For decades, Roe v Wade has been referred to as legal precedent. It has come to be seen as an important part of our legal history that must be taught. Now that the decision has been overturned, it can no longer be considered legal precedent, and people have started to stop talking about it as much. Even on the national level, College Board recently announced that Roe v Wade would no longer be on the AP Government and Politics exam, since the questions are written in advance and they may be confusing to students in the coming years if abortion is made completely illegal. The case won’t be cut out of the curriculum, but there is definitely some emphasis being removed from the topic.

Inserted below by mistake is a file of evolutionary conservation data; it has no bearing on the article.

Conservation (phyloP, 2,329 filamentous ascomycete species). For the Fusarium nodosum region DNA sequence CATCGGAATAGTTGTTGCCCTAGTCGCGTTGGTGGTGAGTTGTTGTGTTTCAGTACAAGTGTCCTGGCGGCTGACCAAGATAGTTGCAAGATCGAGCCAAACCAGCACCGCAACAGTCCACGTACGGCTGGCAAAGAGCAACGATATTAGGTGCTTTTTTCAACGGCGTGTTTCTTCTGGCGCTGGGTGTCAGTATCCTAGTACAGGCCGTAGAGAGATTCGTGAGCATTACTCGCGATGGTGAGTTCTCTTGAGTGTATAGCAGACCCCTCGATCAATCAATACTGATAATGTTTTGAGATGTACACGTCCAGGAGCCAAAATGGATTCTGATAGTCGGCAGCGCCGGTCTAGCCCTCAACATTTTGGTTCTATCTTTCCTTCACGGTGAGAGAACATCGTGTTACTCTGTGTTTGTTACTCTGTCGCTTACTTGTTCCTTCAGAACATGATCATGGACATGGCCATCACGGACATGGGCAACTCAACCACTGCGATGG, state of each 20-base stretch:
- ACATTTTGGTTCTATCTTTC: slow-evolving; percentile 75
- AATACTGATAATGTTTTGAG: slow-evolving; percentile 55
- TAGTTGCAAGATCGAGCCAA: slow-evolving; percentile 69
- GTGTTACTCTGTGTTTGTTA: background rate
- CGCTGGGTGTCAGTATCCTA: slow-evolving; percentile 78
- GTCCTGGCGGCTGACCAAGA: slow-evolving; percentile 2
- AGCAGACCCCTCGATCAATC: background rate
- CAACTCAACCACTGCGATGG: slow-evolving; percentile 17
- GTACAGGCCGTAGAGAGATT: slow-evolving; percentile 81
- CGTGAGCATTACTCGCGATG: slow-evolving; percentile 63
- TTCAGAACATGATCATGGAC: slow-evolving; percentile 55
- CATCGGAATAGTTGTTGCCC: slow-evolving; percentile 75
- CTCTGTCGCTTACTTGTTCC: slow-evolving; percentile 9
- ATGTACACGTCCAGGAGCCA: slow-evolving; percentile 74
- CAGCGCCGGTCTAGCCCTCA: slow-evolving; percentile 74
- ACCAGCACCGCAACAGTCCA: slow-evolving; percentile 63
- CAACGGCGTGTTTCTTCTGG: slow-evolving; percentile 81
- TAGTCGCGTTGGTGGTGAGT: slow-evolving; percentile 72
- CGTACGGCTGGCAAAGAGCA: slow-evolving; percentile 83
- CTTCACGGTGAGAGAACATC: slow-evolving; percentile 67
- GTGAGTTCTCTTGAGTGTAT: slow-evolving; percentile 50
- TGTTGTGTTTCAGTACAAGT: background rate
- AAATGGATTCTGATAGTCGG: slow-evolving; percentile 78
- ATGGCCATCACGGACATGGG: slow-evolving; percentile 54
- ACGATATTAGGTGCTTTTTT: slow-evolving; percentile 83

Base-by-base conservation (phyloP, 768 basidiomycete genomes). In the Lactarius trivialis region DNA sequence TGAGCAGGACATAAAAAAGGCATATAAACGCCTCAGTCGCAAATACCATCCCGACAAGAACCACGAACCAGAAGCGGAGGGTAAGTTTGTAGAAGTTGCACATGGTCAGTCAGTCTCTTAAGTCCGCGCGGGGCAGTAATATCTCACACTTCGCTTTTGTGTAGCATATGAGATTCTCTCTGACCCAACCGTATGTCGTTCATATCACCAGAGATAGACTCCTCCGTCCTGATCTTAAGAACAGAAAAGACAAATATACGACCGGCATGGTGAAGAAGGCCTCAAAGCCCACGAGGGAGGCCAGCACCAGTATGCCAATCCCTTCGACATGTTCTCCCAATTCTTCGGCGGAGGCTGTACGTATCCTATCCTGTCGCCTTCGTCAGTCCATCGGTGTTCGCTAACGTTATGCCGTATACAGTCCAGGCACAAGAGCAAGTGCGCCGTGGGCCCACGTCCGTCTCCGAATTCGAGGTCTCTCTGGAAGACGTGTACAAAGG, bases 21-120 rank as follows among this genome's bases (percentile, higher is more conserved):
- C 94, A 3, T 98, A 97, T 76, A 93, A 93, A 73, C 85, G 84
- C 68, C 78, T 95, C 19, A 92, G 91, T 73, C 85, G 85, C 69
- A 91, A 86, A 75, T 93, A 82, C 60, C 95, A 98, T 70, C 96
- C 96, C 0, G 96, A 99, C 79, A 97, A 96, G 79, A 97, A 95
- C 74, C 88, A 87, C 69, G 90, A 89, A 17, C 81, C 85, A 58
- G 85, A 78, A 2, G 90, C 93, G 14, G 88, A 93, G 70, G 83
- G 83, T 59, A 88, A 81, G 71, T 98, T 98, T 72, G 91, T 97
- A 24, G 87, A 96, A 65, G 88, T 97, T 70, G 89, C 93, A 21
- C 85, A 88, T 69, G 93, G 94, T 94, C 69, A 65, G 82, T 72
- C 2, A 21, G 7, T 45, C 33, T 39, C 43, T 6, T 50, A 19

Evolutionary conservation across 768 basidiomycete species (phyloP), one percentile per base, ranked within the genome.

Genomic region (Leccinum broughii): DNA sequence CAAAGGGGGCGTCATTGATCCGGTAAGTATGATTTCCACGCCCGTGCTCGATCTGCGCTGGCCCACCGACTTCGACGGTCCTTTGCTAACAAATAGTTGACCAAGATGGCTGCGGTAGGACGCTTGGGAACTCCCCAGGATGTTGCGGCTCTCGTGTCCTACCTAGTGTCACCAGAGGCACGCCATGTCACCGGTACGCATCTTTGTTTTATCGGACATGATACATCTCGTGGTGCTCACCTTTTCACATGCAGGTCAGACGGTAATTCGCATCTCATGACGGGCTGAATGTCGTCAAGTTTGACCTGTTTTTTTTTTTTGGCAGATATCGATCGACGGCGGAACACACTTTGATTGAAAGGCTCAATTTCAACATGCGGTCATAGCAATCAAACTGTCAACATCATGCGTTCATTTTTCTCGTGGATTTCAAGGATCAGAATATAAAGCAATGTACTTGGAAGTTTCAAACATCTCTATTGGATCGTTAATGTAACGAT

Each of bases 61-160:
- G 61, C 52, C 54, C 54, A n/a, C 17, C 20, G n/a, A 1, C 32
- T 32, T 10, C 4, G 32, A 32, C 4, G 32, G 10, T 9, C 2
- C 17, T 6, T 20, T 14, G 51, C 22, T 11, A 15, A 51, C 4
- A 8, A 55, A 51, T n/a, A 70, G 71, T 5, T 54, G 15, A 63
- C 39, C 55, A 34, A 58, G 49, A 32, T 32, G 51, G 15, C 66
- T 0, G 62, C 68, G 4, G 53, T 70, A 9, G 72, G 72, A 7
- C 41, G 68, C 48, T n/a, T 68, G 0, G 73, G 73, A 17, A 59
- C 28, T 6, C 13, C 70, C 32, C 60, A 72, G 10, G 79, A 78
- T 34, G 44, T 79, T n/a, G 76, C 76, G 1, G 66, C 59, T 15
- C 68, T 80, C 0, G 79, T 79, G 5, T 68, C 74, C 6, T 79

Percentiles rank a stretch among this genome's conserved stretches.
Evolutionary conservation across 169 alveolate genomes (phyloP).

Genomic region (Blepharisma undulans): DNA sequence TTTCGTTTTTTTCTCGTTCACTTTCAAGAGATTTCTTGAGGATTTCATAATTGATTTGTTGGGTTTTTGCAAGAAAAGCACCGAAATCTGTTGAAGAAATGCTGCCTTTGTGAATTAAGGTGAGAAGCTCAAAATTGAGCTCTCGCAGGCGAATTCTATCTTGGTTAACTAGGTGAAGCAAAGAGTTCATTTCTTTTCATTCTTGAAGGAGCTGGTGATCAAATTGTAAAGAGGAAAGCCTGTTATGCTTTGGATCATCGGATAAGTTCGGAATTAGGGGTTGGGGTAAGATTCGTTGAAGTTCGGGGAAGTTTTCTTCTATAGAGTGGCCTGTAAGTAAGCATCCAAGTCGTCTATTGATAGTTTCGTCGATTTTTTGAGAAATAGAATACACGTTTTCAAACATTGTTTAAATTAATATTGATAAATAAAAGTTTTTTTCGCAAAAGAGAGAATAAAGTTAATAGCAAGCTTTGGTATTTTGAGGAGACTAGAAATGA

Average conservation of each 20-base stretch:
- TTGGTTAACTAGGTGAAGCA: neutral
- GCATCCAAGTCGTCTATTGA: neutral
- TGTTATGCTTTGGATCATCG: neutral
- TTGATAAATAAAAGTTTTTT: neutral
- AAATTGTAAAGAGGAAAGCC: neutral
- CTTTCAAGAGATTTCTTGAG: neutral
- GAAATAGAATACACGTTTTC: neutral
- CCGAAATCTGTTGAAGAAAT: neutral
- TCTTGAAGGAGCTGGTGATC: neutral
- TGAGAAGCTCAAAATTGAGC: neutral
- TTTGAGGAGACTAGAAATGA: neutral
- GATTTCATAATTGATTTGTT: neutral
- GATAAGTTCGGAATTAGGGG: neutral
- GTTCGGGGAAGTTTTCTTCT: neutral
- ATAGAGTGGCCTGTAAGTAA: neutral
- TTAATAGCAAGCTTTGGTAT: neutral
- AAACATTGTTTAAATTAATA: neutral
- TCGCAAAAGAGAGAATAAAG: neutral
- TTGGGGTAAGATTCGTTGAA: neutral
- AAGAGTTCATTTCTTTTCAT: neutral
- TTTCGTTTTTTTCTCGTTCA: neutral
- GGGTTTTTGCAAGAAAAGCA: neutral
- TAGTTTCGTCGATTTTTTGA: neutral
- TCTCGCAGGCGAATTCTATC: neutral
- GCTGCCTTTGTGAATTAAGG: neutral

Education in history is a very interesting subject, since an understanding of the past is what shapes our perception of the present and occasionally helps us plan for the future. When studying history, it is important to look at both sides of the issue, and to look at all the facts before making a conclusion. Much like in science, withholding information from a student can cause them to make incorrect decisions and end up doing significant damage. By taking a temporary break from asking Roe v Wade questions, The College Board has intentionally avoided spreading misinformation, since abortion could be completely illegalized in the coming years, and AP questions would still be asking about the legal precedent the case set. Despite this effort to proceed with caution, many students are being taught completely different stories about how the original case played out, and many more are simply learning false information about history in general.